242 John R St., Downtown
Run by Herman Hayes, known in Detroit as Uncle Herm, Dilla's Delights honors the memory of his late nephew, the influential hip hop producer J Dilla. When it opened in 2016, the highly anticipated shop quickly—by 8 a.m.—sold out. Hayes uses organic ingredients to make his oft-inventive, sought after flavors. While there are no seats at Dilla's, fans make use of the narrow counter space looking out onto Downtown Detroit.
The Farmer’s Hand
1701 Trumbull Ave., Corktown
There really isn't any place similar to The Farmer's Hand in the neighborhood of Corktown, and perhaps not any where else in the city. The combined market and cafe, opened by two women (one a Detroit native and the other an Australian transplant) in Fall 2016, sells produce and groceries from local growers, along with a thoughtful edit of homeware and beauty products, plus coffee and a rotating line-up of sandwiches. The shop is tiny but that feels like a benefit in this case: You can pick up a latte or take a seat for breakfast, buy organic ingredients for that night's meal, and find a gift in one fell swoop.
Le Petit Zinc
1055 Trumbull Ave., Corktown
Le Petit Zinc is a sweet, unexpected French escape in an otherwise fairly quiet stretch of Corktown. The fenced-in back patio is arranged with wrought iron outdoor furniture and colorful lounge chairs, made for hanging in warmer months. Behind the zinc metal bar inside, you can watch the crepes being made in the open kitchen space. The savory selections—like fromage de chevre et epinards (goat cheese marinated in olive oil and rosemary, with spinach and pine nuts)—are memorable.
1401 Vermont St., Corktown
Known as the café for discerning coffee drinkers, Anthology is located in the dead-end parking lot where Porter and Vermont Street meet. (The low, grey brick building tatted in murals is easy to miss on a first drive-by.) Drinks are served from a central island coffee bar that's flanked by a row of small tables in the clean, industrial-hip space. Note that Anthology is not opened on Wednesday or Thursday.
525 Monroe St., Greektown
A hole-in-the-wall in the Greektown district of Downtown Detroit, Golden Fleece has been around since the beginning of the 1970's. It specializes in super-clutch, late-night food: gyros, souvlaki, shish kebabs, saganaki, and so on.
8066 Kercheval St., West Village
Sister Pie is everything you want it to be upon simply hearing its name. Housed in an adorable corner spot in West Village, the bakery makes an-ever changing line-up of pies based on what's in season, from salted maple, to apple sage gouda, to cranberry crumble. Pies are available for order two days in advance for pick-up at Sister Pie's L-shaped counter bar. And in-house spots are available around the cozy communal table.
Detroit Institute of Bagels
1236 Michigan Ave., Corktown
The name of this bagel spot says it all. The bagels here emerge from a labor-intensive, 30-hour process that includes both boiling and baking—and lend them the perfect chewy texture. You can opt to try them as one of several egg sandwiches, or pair them with spreads ranging from Butternut Squash Tahini to Sriracha Lentil. The only thing more comforting than the shop’s earthy wood floors and weathered brick is the amazing smell coming from the ovens.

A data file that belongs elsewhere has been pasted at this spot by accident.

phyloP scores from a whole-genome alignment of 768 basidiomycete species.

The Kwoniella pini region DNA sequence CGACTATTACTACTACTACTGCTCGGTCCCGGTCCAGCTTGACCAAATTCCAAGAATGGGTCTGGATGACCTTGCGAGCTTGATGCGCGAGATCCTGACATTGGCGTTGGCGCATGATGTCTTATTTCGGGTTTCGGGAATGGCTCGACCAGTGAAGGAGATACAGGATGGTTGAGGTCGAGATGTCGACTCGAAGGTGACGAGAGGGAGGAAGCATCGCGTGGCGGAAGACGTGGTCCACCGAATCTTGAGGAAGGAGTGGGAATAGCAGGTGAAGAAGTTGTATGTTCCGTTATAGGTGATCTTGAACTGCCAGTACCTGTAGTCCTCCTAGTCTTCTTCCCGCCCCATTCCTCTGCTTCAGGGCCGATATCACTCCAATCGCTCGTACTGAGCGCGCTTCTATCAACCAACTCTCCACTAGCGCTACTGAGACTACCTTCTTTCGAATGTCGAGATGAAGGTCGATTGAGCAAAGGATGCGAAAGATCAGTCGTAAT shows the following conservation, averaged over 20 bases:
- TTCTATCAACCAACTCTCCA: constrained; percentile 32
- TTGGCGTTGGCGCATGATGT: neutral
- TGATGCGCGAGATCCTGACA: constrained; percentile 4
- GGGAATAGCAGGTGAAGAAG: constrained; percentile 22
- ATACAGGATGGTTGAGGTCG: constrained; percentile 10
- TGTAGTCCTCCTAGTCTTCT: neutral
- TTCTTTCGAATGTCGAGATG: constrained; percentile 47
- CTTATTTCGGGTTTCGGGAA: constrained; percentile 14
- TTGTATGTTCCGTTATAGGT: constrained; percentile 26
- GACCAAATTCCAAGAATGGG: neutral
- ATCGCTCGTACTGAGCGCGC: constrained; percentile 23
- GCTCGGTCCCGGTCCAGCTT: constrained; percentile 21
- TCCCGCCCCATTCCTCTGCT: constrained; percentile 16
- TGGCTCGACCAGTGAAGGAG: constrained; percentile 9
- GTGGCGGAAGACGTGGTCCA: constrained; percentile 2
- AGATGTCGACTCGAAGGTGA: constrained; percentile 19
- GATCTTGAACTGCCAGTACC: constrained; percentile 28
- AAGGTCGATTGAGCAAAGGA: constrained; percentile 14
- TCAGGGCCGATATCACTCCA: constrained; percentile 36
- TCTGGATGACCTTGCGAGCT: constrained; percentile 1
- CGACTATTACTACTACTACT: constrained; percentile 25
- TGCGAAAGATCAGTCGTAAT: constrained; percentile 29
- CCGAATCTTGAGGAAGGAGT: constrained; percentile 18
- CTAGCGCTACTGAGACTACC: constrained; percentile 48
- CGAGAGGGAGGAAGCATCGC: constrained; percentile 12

2124 Michigan Ave., Corktown
Astro is the picture definition of a local indie coffee shop: chalkboard menu, painted floral backdrop, vintage globe atop a small wood table, antique-y turquoise kitchen cabinet, lingering locals, on-point egg sandwiches (with rosemary aioli), and of course beloved coffee drinks. Combine your stop here with a visit to the Detroit Artifactry store across the street.
Johnny Noodle King
2601 W. Fort St., Corktown
The owners of the sliders spot, Green Dot, opened a nearby ramen venture in 2014 that has proved to be wildly popular—as in, entire house (maybe 60 seats) packed at 9pm on a weekday. This is not a place concerned with cooking the most authentic dishes, but rather the most satisfying. Many of the bowls draw from classic Japanese menus but there's also combos like the Philly (shaved ribeye, scallions, poblano) and the Southwest (shredded chicken and cheese, tomato, house made créma) that keep things interesting.
719 Griswold St., Downtown
Juice shops are not ubiquitous in Detroit as they've become in many cities. For your juice-fix here, go to Drought. Opened by four sisters, the company makes organic, cold-pressed juices, often using produce grown in Michigan, each one glass-bottled. Green #1 (chard, cabbage, apple, celery, kale, lemon) is a favorite. Drought also has oat and chia shakes, cold brew coffee, and packaged one-day cleanses. The new "Biocean" seawater shots at the checkout are said to be effective boosters, too. There are four Michigan locations; the Detroit storefront is located inside the Chrysler House, and is just meant for grabbing a juice on the go. (Fair warning: A quality chocolate shop with gift-worthy packaging, called Bon Bon Bon, sits directly across the way. Also inside building: the Dime Store restaurant.)
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